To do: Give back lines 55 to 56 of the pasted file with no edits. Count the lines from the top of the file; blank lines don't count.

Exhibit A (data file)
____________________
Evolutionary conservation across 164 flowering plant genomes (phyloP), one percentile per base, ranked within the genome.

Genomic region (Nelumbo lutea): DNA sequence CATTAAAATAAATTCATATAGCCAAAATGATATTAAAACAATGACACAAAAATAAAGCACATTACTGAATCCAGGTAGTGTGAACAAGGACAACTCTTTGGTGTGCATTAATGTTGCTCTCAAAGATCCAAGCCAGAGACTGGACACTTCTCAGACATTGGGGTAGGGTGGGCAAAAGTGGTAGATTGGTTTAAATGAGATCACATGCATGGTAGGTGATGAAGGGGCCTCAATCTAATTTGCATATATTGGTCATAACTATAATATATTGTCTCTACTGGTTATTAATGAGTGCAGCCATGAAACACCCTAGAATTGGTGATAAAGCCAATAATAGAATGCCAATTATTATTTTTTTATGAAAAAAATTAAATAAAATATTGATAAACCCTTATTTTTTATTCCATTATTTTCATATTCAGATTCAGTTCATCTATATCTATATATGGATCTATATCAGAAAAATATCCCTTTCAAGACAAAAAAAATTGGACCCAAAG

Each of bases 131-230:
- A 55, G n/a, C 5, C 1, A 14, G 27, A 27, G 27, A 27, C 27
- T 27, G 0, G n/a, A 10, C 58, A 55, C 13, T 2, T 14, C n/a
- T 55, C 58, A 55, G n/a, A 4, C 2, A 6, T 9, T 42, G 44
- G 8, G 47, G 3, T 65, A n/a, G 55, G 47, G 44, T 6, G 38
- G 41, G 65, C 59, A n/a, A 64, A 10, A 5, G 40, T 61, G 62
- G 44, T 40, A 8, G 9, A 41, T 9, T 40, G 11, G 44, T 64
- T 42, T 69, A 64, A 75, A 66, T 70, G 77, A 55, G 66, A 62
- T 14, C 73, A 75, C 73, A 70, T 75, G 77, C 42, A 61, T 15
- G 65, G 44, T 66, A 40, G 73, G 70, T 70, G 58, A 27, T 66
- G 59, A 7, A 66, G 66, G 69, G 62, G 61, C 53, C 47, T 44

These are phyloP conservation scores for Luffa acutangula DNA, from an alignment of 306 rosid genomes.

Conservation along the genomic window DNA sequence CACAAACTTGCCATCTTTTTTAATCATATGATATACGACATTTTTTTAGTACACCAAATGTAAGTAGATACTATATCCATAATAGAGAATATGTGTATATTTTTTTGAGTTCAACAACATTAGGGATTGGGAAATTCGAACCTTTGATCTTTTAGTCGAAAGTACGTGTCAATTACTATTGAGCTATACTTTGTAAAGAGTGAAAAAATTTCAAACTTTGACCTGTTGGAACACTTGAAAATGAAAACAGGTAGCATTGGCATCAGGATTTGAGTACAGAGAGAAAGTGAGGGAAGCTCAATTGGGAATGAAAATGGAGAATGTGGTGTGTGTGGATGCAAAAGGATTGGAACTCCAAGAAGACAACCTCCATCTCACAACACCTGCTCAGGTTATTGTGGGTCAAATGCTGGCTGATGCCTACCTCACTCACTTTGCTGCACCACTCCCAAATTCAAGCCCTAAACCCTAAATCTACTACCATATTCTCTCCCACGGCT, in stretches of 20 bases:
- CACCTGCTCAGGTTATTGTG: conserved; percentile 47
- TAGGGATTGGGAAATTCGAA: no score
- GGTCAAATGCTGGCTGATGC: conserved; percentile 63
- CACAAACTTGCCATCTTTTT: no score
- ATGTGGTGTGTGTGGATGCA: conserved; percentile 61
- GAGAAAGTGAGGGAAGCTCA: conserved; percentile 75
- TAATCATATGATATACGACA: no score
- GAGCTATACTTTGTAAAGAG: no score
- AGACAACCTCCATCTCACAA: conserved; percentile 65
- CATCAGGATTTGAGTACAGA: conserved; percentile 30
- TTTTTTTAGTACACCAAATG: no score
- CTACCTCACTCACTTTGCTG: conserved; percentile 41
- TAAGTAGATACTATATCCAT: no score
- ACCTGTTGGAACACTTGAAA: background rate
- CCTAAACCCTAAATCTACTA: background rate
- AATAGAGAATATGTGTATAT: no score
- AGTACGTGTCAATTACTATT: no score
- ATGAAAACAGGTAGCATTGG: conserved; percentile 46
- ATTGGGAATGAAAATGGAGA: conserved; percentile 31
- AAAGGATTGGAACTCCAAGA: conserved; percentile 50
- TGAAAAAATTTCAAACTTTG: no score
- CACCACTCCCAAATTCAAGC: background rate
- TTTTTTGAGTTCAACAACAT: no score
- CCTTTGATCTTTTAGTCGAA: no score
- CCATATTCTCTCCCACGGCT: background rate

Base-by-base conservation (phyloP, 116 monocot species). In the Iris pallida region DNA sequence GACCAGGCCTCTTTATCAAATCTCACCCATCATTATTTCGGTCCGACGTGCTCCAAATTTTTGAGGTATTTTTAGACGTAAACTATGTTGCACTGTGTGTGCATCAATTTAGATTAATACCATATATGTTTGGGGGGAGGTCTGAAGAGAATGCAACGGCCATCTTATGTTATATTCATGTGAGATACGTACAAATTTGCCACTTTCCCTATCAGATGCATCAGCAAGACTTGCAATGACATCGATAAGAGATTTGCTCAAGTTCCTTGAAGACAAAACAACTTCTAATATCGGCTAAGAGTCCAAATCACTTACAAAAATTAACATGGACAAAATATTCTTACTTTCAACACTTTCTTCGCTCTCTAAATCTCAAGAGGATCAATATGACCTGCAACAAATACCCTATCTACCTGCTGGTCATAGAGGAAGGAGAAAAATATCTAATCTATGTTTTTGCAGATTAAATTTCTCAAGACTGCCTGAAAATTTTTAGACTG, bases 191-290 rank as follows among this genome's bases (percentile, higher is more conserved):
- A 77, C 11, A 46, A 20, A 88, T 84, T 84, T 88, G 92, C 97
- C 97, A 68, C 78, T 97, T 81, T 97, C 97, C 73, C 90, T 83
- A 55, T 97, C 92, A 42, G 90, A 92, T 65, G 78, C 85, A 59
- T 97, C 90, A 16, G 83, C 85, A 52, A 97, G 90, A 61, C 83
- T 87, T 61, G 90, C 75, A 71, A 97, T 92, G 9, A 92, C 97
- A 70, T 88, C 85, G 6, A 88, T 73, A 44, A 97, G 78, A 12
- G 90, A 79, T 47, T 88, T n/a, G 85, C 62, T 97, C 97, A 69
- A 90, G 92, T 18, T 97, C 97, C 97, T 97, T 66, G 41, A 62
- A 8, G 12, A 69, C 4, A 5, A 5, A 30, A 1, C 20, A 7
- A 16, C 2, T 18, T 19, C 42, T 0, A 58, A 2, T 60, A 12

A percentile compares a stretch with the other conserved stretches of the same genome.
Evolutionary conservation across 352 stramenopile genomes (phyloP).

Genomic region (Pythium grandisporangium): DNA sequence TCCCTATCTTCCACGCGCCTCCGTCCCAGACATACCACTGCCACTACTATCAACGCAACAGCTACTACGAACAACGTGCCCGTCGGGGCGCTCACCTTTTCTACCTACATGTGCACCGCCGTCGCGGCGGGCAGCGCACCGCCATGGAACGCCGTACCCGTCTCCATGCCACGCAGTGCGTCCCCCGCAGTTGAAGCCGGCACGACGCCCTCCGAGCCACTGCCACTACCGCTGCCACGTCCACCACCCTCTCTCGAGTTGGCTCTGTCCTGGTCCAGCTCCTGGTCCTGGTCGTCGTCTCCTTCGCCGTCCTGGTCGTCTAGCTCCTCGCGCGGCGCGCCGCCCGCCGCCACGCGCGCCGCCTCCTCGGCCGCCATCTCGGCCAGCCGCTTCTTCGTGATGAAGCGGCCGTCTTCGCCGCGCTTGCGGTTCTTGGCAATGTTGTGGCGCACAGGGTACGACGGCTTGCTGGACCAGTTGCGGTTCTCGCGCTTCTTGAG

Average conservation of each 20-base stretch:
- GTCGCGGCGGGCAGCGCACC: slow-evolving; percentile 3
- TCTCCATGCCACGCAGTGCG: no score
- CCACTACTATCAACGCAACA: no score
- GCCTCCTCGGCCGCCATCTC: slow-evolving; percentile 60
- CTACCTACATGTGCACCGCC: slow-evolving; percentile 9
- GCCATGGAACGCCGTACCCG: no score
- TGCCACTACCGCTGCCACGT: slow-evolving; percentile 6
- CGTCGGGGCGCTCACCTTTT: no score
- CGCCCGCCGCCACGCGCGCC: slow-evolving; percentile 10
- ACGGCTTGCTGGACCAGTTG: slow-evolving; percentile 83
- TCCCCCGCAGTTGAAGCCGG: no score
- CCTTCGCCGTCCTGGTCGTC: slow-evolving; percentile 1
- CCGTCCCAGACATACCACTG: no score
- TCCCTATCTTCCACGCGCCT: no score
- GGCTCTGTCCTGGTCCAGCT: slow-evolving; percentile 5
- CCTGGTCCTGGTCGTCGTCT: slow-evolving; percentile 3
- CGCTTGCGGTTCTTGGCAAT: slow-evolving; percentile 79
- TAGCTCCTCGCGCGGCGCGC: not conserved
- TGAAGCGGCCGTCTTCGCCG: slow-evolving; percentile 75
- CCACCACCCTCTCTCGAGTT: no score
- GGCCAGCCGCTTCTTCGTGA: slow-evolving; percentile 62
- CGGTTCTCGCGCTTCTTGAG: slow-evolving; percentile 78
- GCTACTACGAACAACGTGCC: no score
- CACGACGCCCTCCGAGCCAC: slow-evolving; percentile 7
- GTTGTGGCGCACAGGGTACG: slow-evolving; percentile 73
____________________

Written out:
Average conservation of each 20-base stretch:
- GTCGCGGCGGGCAGCGCACC: slow-evolving; percentile 3